But who is the toughest opponent that Tony has played against? ‘Well the hardest player I have ever played is Steve Davis. But the most talented player I have ever played against is Ronnie O’Sullivan. But the best, the greatest player all round with the pressure, the nitty-gritty and everything is John Higgins.’
Tony also found time to compare his days with today. ‘Today there are better players as a whole crop. But when one looks more into detail you find that when I was number 10, John Higgins was number 1 in the world, Ronnie O’Sullivan was third ranked player and number 5 was Mark Williams. And twenty five years past the line and they are still three of the best players.’
Drago won the Sportsman of the year award twice in 1991 and 1996 but though a much appreciated award he also looks back at his local participation when ranking tournaments were held yearly on the island. ‘For me it was always a nightmare. The pressure of the Maltese was felt not only on the table but even before. People calling me and requesting tickets and all kinds of things which didn’t leave me much time for maximum concentration. Once I made it to the semi-final losing to Jimmy White and I still can’t believe how I made it to the last four. Obviously I wanted to win it in front and for the Maltese public but I wasn’t able to handle the pressure.’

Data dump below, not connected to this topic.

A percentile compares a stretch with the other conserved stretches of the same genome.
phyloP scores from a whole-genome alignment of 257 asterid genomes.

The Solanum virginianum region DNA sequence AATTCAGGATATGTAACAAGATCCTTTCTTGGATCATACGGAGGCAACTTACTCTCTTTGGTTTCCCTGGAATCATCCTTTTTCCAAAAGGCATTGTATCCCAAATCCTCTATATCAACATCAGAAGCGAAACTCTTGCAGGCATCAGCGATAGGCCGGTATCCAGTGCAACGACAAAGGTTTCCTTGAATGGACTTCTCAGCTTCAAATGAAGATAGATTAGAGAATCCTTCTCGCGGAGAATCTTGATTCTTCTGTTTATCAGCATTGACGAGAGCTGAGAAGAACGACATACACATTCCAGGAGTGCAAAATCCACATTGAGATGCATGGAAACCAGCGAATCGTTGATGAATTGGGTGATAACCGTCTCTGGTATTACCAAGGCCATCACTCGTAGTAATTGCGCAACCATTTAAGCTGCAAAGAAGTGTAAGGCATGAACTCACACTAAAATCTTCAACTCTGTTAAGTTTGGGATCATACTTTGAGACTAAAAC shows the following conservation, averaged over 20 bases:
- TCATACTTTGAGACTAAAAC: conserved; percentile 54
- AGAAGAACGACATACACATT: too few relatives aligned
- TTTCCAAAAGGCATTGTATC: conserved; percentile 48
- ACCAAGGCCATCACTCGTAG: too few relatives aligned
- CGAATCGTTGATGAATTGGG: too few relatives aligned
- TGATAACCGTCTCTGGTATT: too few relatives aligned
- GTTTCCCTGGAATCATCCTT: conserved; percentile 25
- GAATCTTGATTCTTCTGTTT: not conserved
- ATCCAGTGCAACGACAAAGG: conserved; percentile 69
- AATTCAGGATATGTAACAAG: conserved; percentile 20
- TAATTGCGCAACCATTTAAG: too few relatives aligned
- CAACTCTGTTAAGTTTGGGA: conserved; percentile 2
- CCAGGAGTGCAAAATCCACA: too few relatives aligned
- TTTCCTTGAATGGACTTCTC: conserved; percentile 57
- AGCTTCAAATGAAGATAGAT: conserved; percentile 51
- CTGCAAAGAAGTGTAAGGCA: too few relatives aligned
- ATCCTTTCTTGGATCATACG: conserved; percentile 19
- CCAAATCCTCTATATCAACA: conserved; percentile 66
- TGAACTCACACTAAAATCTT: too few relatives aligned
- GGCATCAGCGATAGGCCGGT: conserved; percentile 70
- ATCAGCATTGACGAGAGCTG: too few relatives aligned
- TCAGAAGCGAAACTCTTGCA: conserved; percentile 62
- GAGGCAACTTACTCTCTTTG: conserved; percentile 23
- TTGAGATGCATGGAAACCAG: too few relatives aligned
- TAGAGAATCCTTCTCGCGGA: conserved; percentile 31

But how did Tony turn his attention to pool and what attracted him to this game? ‘To be honest I always used to watch it on Eurosport and I always used to say I’d try it someday. Then I got a letter from Matchroom and I spoke to Barry Hearn on the phone and asked him about it and he said the invitation is there for you to play in the World Championship in Cardiff. So I started to play and I got to like the game.’